Honest Hockey Review: Easton Pro Series Shin Guards

eastonshins

By Jack, Reboot Hockey

All of my Honest Hockey Reviews on Protective equipment are going to be short, sweet, and to the point. I think anyone interested enough to read a Review on Hockey Equipment knows what to look for in Elbow/Shin/Shoulder Pads.

While most players are beyond finicky when it comes to skates, sticks, and possibly gloves/helmets, many of these same players  don’t have major preferences when it comes to hockey pants, shoulder pads, elbow pads, and shin guards. Many times, comfort takes precedence over protection, as many veteran players will often squeeze years or even decades out of a particular piece of Protective gear.

As an older gentleman I play pickup hockey with pointed out, “When was the last time you saw 20+ (years) player buy new shoulder pads?”

To wit, here is the photo of the “Protective” gear I ordinarily wear for Adult League, now buffered by the Easton Pro Shins:

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Cooper (Google it) Shoulder Pads, $20 Nike/Bauer Elbows, a CCM shell sans girdle, and of course the Easton Pros.

That lot is pretty laughable. I actually wore those same Cooper shoulder pads when I played in college, as I was more of a “cherry-picker” than a “shot-blocker”. But I digress.

Anyway, like many long-time players, I have never put a premium on purchasing expensive Protective gear. Almost of my disposable income went into (and continues to go into) skates, sticks, and gloves. No matter how hard the manufacturers try, selling a hockey player on the sexiness of a new set of elbow pads mostly remains a major chore.

I picked up a pair of Easton Pro Series Shin Guards only because they cost me less than a pair of movie tickets. I was perfectly content playing in a pair of Sher-Wood 5030 Traditional Shins, as I thought they were perfectly-acceptable value at $30 retail. It never occurred to me that there would be any major benefit to investing more in Shins/Elbows/Shoulders as an Adult Leaguer.

I was wrong. The Easton Pro Series Shin Guards made me a believer in the benefits of buyer better Protective, even if you’re only an A-League bender like myself. Read on and I’ll explain.

Economy Line to Front Line

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I had worn a pair of Reebok 8K Shins from just after college until late 2012, at which point the liners had basically disintegrated. I had worn Jofa Shins in the years prior, so I had been, unknowingly, wearing professional-quality Shin Guards for most of my youth. I had taken the benefits of high-grade Shins for granted, as I had always blindly purchased Jofa Shins because that’s what I had seen Mario Lemieux, Jaromir Jagr, Peter Forsberg, et al. wearing.

Figuring, “I’m just a decaying Garage Leaguer at this point, why bother investing heavily in new Shins?”, I picked up the Sher-Wood 5030 Traditionals. To their credit, it’s hard to knock the value the 5030 Traditionals provide, as I believe they are by far the best Shins you can buy at the $30 price-point.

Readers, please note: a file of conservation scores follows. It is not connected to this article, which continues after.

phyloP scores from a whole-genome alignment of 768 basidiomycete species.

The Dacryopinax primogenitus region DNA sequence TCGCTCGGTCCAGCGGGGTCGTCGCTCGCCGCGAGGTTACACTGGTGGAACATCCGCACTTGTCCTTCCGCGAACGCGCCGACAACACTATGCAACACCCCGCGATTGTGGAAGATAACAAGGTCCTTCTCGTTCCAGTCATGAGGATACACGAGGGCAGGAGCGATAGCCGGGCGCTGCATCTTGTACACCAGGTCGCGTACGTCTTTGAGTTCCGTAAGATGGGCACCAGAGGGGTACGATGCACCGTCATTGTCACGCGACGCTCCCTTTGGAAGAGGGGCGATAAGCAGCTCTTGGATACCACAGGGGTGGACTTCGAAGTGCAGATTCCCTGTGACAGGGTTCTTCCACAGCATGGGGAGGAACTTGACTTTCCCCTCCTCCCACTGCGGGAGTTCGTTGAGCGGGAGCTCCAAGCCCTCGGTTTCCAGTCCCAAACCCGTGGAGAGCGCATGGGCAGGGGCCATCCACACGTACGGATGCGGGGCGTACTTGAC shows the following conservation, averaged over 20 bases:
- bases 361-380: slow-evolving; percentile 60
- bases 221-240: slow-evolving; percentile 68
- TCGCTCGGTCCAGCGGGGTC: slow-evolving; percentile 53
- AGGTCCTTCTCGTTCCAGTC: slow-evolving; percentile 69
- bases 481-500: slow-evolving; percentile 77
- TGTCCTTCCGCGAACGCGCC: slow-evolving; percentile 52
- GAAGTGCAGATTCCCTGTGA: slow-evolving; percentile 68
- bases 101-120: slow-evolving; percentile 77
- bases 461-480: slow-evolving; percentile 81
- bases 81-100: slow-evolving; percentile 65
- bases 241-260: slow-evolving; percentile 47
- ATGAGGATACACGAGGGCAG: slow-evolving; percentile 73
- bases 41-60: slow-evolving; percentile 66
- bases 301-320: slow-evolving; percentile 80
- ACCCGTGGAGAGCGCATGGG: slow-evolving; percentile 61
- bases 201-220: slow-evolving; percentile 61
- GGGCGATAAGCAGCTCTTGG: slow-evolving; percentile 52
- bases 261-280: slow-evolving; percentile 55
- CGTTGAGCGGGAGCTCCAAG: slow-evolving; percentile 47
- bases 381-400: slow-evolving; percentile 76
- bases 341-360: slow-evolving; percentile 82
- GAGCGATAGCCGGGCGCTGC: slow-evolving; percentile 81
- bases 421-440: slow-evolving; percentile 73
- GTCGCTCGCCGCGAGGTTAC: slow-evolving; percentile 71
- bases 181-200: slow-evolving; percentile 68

However, the reality is that I am experienced enough that lower-end gear can and does hinder my play. This was something I long ago recognized with Skates and Sticks, but had not given much thought to regarding Protective gear. I will tear through a mid-range Stick or pair of Skates in short order simply because I am bigger and stronger than most of the people intermediate-level gear is made for. The same principle, it turns out, applies to Protective equipment.

Anyway, I was able to snag a pair of Easton Pro Series Shins for about the cost of dinner for two at Arby’s. Don’t ask me how I got them at that price. I had purchased them on a lark with the full intention of immediately reselling them.

The plan was to try them on once or twice in the interest of writing an Honest Hockey review. However, after wearing them once, I fell in love. My 5030 Traditionals ended up in my spare equipment bag, and my Easton Pro Series Shins are my favorite equipment purchase to-date in 2014.

Benefits of High-End Protective

  • Better Fit = Better Play

The reality is that Economy and even Intermediate level equipment is cut like department-store denim jeans: One Size Fits Most. While my 5030 Traditionals fit “fine”, I would be lying if I said they fit “great”. To use the Jeans analogy, wearing Economy/Intermediate protective is like wearing Slim Straight jeans when you have Hockey Ass and need custom tailoring.

The best thing I can say about my Easton Pro Series Shins is that the put my skating form back into proper alignment. I did not realize how uncomfortably-upright the 5030 Traditionals kept me until I wore the Easton Pros. The Pro Series Shins simply contoured to the anatomy of my lower leg better, which made my skating noticeably smoother.